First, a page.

Armstrong cheers for Landis or other American to win
L'ALPE D'HUEZ, France -- Lance Armstrong says it's crucial that Floyd Landis win the Tour de France for the continued development of cycling in the United States.
"It's great for American cycling, and I'd love to see the jersey stay in the States," said Armstrong, who retired last summer after the last of his record seven Tour wins.
The Texan's success boosted the popularity of the sport hugely in America, but there were fears that people back home would lose interest once he was gone.
Armstrong says a win by the 30-year-old Landis can help maintain the sport's high profile until a new American hope arrives -- especially since Landis' injured hip could force him out of the sport.
"It's very important, there's a couple of ways you can figure that out," Armstrong said. "You can look at the TV ratings. You can look at the industry, you can look at youth participation, which is essentially the most important."
Landis held the overall leader's yellow jersey by 10 seconds over Oscar Pereiro of Spain heading into Wednesday's 16th stage -- the second of three tough Alpine climbs. Other rivals, such as Andreas Kloeden of Germany, Carlos Sastre of Spain and Russia's Denis Menchov were more than 2 minutes back.
With a time trial looming Saturday -- a favored discipline for Landis -- he is well set to become only the third American to win the Tour, after Armstrong and Greg Lemond.
"Americans and American sports fans need their guys to be successful, people they can understand and relate to," Armstrong said Tuesday, addressing a small group of reporters in the Alpine mountain resort of L'Alpe d'Huez. "I think for the success of cycling in the States it's very important."
Landis and Armstrong both admit they were never the best of friends when together on the U.S. Postal team for three years between 2001-04.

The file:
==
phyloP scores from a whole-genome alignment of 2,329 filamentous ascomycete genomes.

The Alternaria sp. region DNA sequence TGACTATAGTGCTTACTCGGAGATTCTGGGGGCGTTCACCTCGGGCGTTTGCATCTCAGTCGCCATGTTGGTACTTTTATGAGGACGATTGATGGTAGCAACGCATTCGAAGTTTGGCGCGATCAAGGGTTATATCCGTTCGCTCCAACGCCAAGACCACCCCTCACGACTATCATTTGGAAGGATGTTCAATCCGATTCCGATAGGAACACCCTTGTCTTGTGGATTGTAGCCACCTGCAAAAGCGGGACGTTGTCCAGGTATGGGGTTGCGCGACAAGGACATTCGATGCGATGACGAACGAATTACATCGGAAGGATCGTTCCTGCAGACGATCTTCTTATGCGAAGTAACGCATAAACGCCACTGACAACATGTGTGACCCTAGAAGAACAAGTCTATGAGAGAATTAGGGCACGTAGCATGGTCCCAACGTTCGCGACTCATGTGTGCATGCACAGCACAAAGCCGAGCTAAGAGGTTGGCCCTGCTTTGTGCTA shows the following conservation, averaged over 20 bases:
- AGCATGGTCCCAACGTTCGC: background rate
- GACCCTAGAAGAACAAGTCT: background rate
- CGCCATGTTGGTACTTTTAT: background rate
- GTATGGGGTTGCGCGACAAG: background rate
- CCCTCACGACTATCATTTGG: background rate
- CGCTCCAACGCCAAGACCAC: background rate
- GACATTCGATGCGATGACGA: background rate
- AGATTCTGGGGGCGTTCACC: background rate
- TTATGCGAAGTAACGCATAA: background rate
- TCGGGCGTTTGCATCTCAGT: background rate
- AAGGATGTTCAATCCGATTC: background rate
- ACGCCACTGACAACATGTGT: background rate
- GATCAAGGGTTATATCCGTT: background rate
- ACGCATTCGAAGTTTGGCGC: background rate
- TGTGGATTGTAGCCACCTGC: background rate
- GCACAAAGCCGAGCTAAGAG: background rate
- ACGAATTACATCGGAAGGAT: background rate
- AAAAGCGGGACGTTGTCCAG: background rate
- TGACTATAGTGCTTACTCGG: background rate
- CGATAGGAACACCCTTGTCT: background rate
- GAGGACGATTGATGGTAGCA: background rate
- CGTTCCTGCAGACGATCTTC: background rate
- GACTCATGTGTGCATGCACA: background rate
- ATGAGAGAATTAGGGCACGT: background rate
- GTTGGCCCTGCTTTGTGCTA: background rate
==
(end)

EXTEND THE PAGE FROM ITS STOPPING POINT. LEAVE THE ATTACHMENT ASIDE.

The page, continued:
On last year's Tour, tensions mounted and they had a heated argument during a stage race. Armstrong says the relationship has since thawed.
"Just for the record, I know Floyd and I have gone through this whole cycle of 'on the team, off the team', a little friction here and there," Armstrong said. "I don't think it was ever as bad as some people thought."
He said he considers Landis to be "hard-headed."
"I mean that in a good way," said Armstrong. "He's really tough."
Armstrong rode to the summit of the famous L'Alpe d'Huez climb on Monday with Hollywood actor Jake Gyllenhaal. He looked fit and is in training for November's New York marathon but declined to speculate on whether he could have won this year's race.
"That would just be theorizing or guessing. I'm sitting here as the retired guy that would be the lantern rouge [last overall] in this Tour," the 34-year-old said.
"That's the reality. It wouldn't be fair to the people who win to say if I could have won.
"I'm still a fit guy but I'm not in the race and don't want to be. So let somebody else win, let somebody be the be the new champ and wear yellow. It's somebody else's race now."
Armstrong said he was in France to help defend cycling after the recent Spanish doping investigation in which nine Tour riders, including favorites Jan Ullrich and Ivan Basso, were implicated forcing them to withdraw from the race.
"I came here as a fan because I think the sport needs fans to say 'okay, rough start to the Tour, another black eye but I don't think it's the time to run from the sport.'
"Now is the time to stand up and support cycling," he said.
The Associated Press and Reuters contributed to this report.
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